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It’s time men took responsibility for their actions.

Comedian Aziz Ansari joins the list of men in Hollywood who, time and again, use their power to coerce and hurt women. This weekend, feminist magazine Babe published a story about Ansari repeatedly overstepping boundaries with his date Grace, an anonymous 23 year-old photographer. She tells Babe about how Ansari paid no heed to her discomfort, pausing only to make empty statements about consent before quickly grabbing and kissing her again. After he made it clear he wouldn’t respect her wishes to stop, she rode an Uber back to her apartment in tears. It is familiar experience for many women.

And this is why it is not surprising that when Grace texted him about his discomfort, he said he “misread things in the moment.”



People have responded to this story saying Grace was at fault and that we can’t expect better of men. They push the burden of consent on to women. The lack of male accountability is exactly why an adult man, especially one who has written and profited off of books and episodes on these issues, does not grasp the simple concept of consent.

According to the article, Grace verbally indicated several times she was uncomfortable and clearly not consenting–“I said I don’t want to feel forced because then I’ll hate you, and I’d rather not hate you” and “I said something like, ‘Whoa, let’s relax for a sec, let’s chill’” are just a few of the things she said during the incident. She even gave him multiple non-verbal cues which he ignored. “He probably moved my hand to his dick five to seven times. He really kept doing it after I moved it away,” she recalls. But while these were clear indicators of how Grace was feeling, Ansari, and those who are coming to his defense, don’t see it that way. It is not fair that people expect Grace to be more direct about her discomfort but do not expect Ansari, a man in his 30s, to pay attention to verbal or non-verbal cues while engaging in a sexual act.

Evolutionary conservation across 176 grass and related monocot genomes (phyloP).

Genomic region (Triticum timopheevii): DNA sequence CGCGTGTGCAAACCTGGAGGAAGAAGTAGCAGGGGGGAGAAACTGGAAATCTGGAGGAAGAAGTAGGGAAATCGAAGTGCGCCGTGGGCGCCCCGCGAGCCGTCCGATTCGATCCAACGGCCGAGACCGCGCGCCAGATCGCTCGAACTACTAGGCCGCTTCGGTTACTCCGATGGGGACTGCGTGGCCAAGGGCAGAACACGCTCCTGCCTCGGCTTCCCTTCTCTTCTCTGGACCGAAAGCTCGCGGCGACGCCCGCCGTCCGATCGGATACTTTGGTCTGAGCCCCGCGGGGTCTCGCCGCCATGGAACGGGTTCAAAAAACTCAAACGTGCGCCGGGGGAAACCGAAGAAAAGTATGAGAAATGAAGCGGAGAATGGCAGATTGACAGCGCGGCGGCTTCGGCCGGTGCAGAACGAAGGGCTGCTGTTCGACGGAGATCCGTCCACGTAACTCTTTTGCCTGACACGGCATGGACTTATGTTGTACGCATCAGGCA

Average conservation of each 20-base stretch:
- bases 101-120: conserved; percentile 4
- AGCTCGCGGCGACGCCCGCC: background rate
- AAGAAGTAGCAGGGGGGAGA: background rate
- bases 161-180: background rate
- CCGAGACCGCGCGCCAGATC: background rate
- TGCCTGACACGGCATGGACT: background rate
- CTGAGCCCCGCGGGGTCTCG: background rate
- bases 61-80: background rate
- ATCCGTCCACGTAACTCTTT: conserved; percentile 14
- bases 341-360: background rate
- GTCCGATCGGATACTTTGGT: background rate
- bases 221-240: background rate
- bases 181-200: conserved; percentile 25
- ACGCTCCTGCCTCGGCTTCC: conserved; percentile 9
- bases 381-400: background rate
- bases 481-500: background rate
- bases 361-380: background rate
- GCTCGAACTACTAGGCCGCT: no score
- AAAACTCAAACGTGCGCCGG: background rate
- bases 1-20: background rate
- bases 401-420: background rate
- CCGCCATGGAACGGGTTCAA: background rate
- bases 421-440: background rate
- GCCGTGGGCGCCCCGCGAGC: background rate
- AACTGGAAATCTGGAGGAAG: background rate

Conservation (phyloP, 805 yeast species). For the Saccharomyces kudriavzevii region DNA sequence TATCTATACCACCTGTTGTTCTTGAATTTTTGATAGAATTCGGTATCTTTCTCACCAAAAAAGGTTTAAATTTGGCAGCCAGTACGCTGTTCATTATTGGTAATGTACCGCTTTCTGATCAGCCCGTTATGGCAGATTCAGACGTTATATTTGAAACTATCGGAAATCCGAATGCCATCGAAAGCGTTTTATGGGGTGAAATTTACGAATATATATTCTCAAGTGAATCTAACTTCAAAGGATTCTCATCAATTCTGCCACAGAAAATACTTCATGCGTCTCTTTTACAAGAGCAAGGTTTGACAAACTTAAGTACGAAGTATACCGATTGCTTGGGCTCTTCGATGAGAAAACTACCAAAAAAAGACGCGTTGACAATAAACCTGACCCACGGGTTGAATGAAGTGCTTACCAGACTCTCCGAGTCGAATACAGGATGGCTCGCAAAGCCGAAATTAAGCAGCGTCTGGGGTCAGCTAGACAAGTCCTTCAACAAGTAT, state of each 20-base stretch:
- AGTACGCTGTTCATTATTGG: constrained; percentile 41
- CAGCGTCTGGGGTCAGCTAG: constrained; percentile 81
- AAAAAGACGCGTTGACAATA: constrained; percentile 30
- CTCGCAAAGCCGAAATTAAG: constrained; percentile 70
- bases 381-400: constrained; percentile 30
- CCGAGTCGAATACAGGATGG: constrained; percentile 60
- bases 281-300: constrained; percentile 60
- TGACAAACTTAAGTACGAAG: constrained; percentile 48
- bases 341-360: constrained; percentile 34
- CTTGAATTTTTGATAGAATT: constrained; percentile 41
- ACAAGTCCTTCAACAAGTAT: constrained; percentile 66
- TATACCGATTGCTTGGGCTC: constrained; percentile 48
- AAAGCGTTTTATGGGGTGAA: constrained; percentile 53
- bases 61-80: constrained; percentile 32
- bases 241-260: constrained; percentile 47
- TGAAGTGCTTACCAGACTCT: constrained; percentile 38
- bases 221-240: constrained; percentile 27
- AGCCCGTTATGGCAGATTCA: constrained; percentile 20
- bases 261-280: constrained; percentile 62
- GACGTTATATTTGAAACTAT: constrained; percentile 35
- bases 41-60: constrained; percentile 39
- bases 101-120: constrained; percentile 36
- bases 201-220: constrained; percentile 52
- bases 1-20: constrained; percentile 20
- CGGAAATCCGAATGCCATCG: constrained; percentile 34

And mixed signals or no, Grace is not responsible for the abuse she experienced. Ansari should have been aware of her feelings or if he was confused by her “mixed signals,” he could have asked her what she wanted. But he doesn’t do that in the story. His sexual advances should have been responsive to Grace so she would not be put in a position where she would have to express discomfort or feel violated in the first place.

And the fact that Ansari, who has candid discussions of women’s rights as part of his brand, doesn’t understand that, shows that even nice guys have a sense of entitlement when they enter sexual situations.

Working off of Ansari’s nice guy image, Caitlin Flanagan writes for the Atlantic that Ansari is a man who “doesn’t deserve this” humiliation. She egregiously asserts that this is a case of “revenge porn” by a woman who did not receive the “affection, kindness, attention” she craved from a famous celebrity like Ansari. Grace did receive attention from him. And no matter what kind of sexual encounter, kindness should be a given. It is even more bizarre that Flanagan, a white woman herself, claims that this is an unjust case that has allowed “privileged young white women to open fire on brown-skinned men.” Flanagan needs to know that South Asian men perpetuate rape culture too. They also need to be kept in check. If she is so interested in calling out racism, she could have tried talking about how we must not use Ansari’s actions as an indicator for traits limited only to South Asian men.

Even Ansari’s apology is a cop out empowered by these erroneous defenses of his actions.


The private response to which he refers stated that he “misread things in the moment.” This not only extends the mixed messages and victim blaming that has followed the article, it also implies that he should not be held accountable for his actions when he is in a sexual haze. The argument that men lose control of their faculties that assess emotions of others because they get too lost in the moment is a common one. But it is also highly flawed and both furthers their sense of entitlement while making them out to be uncontrollable animals.

The dialogue in cases like this needs to focus on what the man did or didn’t do, not what his victim didn’t feel safe to. The only way to change this very common narrative is to task men with understanding consent and ensuring their partner is as willing as they are. We need to stop making excuses for them and refuse to sanction their meaningless apologies that show no understanding, remorse, or change. It is time that the conversation moves from blaming women to one that expects more of men.